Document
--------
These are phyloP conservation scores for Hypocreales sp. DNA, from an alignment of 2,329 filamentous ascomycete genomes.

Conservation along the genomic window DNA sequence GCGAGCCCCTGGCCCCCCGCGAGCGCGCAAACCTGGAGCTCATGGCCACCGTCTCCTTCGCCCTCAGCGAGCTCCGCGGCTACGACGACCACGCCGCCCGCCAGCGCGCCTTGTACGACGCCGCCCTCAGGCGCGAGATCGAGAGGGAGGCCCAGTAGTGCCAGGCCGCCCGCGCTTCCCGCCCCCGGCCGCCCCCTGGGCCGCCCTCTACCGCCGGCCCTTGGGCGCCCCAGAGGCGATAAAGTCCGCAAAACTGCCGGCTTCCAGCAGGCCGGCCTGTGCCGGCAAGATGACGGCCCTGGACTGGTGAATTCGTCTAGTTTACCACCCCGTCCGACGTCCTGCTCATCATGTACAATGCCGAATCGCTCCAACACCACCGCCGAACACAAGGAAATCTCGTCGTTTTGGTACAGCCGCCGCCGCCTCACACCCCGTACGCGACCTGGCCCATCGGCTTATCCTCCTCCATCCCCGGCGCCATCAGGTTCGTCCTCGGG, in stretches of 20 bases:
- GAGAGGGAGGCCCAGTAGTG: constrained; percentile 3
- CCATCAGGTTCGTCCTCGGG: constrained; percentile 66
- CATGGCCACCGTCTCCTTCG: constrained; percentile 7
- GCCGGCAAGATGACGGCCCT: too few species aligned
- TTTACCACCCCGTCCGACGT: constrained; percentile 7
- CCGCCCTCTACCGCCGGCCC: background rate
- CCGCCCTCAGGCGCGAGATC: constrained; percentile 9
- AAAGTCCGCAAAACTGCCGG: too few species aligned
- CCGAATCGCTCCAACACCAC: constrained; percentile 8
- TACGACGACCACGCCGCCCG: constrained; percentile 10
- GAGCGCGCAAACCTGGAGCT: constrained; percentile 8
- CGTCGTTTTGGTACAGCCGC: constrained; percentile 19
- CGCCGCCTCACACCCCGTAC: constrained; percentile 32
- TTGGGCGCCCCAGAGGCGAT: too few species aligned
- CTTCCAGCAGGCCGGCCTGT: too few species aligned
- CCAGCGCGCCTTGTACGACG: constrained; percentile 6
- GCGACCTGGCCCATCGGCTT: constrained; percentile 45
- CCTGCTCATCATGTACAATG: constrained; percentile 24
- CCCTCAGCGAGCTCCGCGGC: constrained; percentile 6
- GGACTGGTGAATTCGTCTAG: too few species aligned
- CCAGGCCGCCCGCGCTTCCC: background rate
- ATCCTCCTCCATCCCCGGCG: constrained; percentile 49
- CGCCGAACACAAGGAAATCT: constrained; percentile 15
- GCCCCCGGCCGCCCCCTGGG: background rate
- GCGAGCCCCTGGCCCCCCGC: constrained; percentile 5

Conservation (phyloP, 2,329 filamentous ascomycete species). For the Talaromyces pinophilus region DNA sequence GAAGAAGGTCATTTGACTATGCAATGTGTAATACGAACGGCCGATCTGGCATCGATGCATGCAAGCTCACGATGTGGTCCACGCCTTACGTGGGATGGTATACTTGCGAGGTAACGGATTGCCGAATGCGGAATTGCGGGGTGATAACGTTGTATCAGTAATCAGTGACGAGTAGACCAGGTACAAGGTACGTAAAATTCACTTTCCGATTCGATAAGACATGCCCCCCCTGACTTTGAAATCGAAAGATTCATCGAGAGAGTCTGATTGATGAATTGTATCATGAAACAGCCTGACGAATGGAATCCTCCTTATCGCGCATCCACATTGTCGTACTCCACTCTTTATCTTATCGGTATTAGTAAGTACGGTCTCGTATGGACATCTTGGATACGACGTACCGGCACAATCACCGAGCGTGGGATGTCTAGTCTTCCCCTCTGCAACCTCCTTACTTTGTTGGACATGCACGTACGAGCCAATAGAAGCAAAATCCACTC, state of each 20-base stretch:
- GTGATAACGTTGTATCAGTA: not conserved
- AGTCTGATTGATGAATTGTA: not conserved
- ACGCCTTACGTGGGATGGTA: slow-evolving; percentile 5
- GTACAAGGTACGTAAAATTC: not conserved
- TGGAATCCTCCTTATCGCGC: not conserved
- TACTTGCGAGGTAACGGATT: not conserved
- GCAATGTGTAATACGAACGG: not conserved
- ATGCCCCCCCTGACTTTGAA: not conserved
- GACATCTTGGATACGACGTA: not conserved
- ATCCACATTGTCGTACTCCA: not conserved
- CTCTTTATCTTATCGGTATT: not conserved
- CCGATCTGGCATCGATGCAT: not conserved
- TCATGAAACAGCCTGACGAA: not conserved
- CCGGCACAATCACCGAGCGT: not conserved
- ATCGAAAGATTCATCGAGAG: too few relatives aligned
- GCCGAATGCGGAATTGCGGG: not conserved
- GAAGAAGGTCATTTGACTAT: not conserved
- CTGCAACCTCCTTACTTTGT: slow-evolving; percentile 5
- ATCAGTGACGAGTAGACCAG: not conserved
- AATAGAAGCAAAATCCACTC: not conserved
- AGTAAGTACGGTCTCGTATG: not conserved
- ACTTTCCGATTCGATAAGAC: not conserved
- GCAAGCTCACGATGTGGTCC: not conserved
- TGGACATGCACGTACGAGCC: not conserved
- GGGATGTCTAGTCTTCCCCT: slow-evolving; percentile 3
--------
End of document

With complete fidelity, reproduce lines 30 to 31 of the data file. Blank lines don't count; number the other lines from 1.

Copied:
- AGTCTGATTGATGAATTGTA: not conserved
- ACGCCTTACGTGGGATGGTA: slow-evolving; percentile 5